Volume 2, Issue 4 (winter 2013)
To download Volume 2, Issue 4, please click here (opens as a PDF file, 3.69 MB in size)
Interaction between international trade and economic growth: evidence from qualitative comparative analysis
Asli Seda Bilman (Dokuz Eylul University) and Serdar Turkeli (UNU-MERIT, Maastricht Graduate School of Governance)
The relationship between international trade and growth is one of the most popular debates in international economics literature. Although there are numerous theoretical approaches and empirical studies about the issue, the direction of the causality and the magnitude of the interaction still remain unclear. In this study, qualitative comparative analysis introduced by Ragin (1987) is applied, different from the previous empirical studies on the topic. The results present the conditions for growth in the country groups involved. The findings imply that trade policy is still of great importance in terms of stimulating growth in developing countries, while it has little importance in developed countries.
Keywords: international trade, openness, growth, qualitative comparative analysis
JEL Classification: F19, F43, O24, C00
Interdependence between taxation, cultural values and the role of the state in economic life
Inna Čábelková (Charles University, Prague) and Wadim Strielkowski (Charles University, Prague)
The role played by the state in economy is one of the most important problems in economic science. With regard to this role and its importance, it is often forgotten that the state is largely influenced by the cultural values of its citizens. This paper evaluates the role of cultural values in explaining the differences in state tax revenues as percentage of GDP in cross-country perspective.
Our results suggest that there is a statistically significant relationship between shared cultural values and taxation (measured by the revenues that are accumulated by the state). Therefore, it seems to be important to take culture into account when designing optimal economic policies and influencing the level of life and well-being.
Keywords: tax revenues, state, cultural values
JEL classification: H21, P48
A strategy of No-Tricks that sets the stage for unconditional cooperators in Prisoner’s Dilemma
Kuiying Deng (Science China Press, Beijing, China; College of Engineering, Peking University, Beijing, China; and Department of Mathematics, Uppsala University, Uppsala, Sweden) and Tianguang Chu (College of Engineering, Peking University, Beijing, China)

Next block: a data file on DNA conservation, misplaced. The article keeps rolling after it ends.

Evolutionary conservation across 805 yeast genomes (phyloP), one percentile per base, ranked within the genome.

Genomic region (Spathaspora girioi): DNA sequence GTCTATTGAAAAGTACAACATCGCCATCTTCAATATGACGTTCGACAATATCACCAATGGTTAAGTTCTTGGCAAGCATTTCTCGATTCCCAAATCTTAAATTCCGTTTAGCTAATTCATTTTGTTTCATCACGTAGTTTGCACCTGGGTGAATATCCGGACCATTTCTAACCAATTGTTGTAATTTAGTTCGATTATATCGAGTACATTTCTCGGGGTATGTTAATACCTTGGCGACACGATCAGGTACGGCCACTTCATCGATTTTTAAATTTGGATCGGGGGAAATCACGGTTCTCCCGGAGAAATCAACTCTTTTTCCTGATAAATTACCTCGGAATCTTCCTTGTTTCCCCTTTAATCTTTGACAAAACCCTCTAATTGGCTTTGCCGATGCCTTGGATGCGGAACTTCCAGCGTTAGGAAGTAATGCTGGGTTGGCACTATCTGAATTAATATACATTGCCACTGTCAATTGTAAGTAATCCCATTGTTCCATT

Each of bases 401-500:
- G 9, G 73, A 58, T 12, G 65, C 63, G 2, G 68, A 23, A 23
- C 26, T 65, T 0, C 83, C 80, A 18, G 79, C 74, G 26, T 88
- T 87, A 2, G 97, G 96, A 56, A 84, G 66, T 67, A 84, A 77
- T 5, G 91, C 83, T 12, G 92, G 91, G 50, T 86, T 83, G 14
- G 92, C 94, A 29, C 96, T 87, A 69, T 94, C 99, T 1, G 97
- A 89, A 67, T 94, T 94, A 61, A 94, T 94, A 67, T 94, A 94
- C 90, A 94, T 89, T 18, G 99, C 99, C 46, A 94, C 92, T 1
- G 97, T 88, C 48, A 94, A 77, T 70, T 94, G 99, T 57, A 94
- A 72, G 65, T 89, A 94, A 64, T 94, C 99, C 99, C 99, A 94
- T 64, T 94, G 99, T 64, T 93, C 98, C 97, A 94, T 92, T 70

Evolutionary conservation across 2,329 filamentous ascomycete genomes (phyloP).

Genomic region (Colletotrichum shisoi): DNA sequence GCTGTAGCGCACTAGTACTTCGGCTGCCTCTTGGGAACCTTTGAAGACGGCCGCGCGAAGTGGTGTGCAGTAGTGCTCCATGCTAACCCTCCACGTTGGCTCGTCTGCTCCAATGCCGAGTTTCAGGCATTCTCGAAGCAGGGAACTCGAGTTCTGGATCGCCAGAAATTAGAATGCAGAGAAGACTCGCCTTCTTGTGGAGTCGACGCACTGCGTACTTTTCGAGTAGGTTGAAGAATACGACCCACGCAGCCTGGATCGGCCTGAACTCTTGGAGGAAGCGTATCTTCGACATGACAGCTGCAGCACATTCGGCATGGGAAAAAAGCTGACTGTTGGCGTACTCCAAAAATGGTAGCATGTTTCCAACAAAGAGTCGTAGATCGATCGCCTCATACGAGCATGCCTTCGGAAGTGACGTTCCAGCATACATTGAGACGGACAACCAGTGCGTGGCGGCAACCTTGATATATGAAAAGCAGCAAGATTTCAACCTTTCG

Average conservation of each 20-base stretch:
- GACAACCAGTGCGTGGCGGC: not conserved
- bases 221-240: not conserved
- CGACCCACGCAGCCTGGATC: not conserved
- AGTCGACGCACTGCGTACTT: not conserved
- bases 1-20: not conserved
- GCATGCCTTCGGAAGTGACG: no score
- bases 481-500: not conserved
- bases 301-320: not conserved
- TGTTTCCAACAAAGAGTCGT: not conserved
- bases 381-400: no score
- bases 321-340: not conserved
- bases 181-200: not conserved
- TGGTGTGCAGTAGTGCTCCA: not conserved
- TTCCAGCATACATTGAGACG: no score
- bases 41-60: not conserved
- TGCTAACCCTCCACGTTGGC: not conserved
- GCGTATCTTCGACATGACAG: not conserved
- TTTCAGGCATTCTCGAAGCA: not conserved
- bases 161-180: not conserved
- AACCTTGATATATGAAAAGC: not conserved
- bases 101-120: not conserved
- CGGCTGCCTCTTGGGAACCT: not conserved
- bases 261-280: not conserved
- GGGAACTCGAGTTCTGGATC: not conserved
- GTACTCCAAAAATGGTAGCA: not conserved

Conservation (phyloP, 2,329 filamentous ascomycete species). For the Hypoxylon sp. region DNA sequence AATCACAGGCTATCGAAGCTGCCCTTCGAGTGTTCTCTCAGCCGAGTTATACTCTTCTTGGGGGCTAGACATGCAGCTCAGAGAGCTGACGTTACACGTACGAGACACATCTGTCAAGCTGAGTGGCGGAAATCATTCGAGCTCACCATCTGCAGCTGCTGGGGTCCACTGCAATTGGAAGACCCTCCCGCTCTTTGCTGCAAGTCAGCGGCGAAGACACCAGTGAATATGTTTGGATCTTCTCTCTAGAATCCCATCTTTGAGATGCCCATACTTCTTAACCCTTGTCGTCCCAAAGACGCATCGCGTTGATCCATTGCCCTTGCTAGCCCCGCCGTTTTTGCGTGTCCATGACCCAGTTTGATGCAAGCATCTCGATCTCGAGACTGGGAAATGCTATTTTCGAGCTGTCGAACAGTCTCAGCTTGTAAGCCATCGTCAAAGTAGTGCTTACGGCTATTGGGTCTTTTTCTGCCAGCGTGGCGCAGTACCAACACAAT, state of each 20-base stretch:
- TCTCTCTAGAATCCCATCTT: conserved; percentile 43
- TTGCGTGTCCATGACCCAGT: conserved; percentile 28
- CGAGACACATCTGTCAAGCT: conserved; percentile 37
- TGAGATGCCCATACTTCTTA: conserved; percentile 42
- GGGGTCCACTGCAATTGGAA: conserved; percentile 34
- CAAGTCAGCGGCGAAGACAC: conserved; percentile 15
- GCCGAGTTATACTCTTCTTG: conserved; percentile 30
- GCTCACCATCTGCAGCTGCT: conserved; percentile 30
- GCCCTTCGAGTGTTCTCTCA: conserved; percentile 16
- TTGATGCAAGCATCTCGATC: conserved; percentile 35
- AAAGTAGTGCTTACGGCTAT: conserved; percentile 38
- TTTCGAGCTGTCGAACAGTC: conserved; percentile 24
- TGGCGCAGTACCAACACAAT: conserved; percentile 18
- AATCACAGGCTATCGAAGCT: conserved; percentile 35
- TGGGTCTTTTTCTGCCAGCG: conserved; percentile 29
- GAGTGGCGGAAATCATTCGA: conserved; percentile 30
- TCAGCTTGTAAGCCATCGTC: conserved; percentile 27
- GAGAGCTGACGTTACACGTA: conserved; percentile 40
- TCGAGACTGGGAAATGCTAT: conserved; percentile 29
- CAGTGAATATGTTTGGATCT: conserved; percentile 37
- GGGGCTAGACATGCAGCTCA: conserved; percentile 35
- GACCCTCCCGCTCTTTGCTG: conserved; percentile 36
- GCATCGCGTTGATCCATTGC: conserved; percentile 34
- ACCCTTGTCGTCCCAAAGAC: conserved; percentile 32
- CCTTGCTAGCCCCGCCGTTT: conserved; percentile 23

The evolution of strategic cooperation between competitive countries in international relations may be effectively modeled by the iterated Prisoner's Dilemma. Win-stay-lose-shift (WSLS) might be considered the most successful strategy since the seminal computer tournaments organized by Robert Axelrod. However, WSLS as a strategy to explain the evolution of cooperation is a failure in the sense that, whereas it cooperates with unconditional defection (ALLD) in every second round, WSLS ruthlessly exploits unconditional cooperation (ALLC) after an error of his own. Here we propose a promising cooperative strategy of No-Tricks, which wins against WSLS and some other well-known strategies, particularly inhibiting the evolution of ALLD. Remarkably, the prevalence of No-Tricks ensures the survival of ALLC, while the survival of ALLC is the toehold for a plethora of other strategies, which in turn render impossible the ALLC invasion of No-Tricks by neutral drift.
Keywords: game, cooperation, defection, diversity, win-stay-lose-shift
JEL classification: C63, C72, C73, D80, F50
A note on the immigrant-native gap in earnings
Stephan Humpert (Federal Office for Migration and Refugees (BAMF), Nuremberg , Germany and and Leuphana University Lueneburg , Germany)
This note analyzes earning differentials between foreigners and natives in Germany. We use the recent published 2012 wave of German social survey data (ALLBUS) to perform Mincer-style quintile regressions and Oaxaca-Blinder decompositions. People born outside Germany have an average earning loss for about -6.5 to -10 percent, relative to natives. Persons with foreign citizenship have even higher losses. They face penalties between -8.2 to -14.3 percent. Both groups are performing relatively better at the upper part than at the lower part of the income distribution. Decompositions show a 9.2 percent difference for immigrants, while the most of the gap itself is unexplained by differences in endowments. Individuals without German citizenship have a 15.8 percent difference. Here, more of the half remains unexplained.
Keywords: immigration, earnings, pay gap, Germany, ALLBUS
JEL Classification: F22, F66, J24, J31, J61